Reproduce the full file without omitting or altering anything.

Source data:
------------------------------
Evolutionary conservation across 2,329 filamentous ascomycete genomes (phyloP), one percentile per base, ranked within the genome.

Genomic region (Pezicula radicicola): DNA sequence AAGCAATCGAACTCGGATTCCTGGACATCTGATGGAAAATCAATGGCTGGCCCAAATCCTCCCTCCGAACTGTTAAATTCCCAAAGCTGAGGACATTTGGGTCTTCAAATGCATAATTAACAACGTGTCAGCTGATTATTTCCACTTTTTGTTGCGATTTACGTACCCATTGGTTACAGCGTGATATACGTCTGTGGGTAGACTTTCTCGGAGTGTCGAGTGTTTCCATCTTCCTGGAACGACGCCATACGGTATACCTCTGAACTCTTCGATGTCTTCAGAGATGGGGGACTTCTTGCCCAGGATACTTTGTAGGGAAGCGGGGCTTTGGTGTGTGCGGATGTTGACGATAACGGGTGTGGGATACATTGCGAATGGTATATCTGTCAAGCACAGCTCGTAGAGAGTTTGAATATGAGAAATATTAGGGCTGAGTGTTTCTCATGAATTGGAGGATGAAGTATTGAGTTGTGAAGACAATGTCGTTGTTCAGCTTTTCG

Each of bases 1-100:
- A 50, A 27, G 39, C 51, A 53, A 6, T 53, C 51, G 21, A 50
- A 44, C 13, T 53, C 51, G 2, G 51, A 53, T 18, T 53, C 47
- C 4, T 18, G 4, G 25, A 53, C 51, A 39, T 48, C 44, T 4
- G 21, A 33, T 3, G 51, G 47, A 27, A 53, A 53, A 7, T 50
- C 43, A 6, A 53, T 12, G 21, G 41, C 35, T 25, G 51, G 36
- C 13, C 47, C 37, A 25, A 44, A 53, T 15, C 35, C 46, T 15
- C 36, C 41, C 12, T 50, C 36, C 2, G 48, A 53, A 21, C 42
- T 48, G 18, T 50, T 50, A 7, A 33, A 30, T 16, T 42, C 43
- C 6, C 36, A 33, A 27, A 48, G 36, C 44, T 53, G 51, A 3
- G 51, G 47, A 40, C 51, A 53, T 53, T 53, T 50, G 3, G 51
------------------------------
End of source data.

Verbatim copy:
Evolutionary conservation across 2,329 filamentous ascomycete genomes (phyloP), one percentile per base, ranked within the genome.

Genomic region (Pezicula radicicola): DNA sequence AAGCAATCGAACTCGGATTCCTGGACATCTGATGGAAAATCAATGGCTGGCCCAAATCCTCCCTCCGAACTGTTAAATTCCCAAAGCTGAGGACATTTGGGTCTTCAAATGCATAATTAACAACGTGTCAGCTGATTATTTCCACTTTTTGTTGCGATTTACGTACCCATTGGTTACAGCGTGATATACGTCTGTGGGTAGACTTTCTCGGAGTGTCGAGTGTTTCCATCTTCCTGGAACGACGCCATACGGTATACCTCTGAACTCTTCGATGTCTTCAGAGATGGGGGACTTCTTGCCCAGGATACTTTGTAGGGAAGCGGGGCTTTGGTGTGTGCGGATGTTGACGATAACGGGTGTGGGATACATTGCGAATGGTATATCTGTCAAGCACAGCTCGTAGAGAGTTTGAATATGAGAAATATTAGGGCTGAGTGTTTCTCATGAATTGGAGGATGAAGTATTGAGTTGTGAAGACAATGTCGTTGTTCAGCTTTTCG

Each of bases 1-100:
- A 50, A 27, G 39, C 51, A 53, A 6, T 53, C 51, G 21, A 50
- A 44, C 13, T 53, C 51, G 2, G 51, A 53, T 18, T 53, C 47
- C 4, T 18, G 4, G 25, A 53, C 51, A 39, T 48, C 44, T 4
- G 21, A 33, T 3, G 51, G 47, A 27, A 53, A 53, A 7, T 50
- C 43, A 6, A 53, T 12, G 21, G 41, C 35, T 25, G 51, G 36
- C 13, C 47, C 37, A 25, A 44, A 53, T 15, C 35, C 46, T 15
- C 36, C 41, C 12, T 50, C 36, C 2, G 48, A 53, A 21, C 42
- T 48, G 18, T 50, T 50, A 7, A 33, A 30, T 16, T 42, C 43
- C 6, C 36, A 33, A 27, A 48, G 36, C 44, T 53, G 51, A 3
- G 51, G 47, A 40, C 51, A 53, T 53, T 53, T 50, G 3, G 51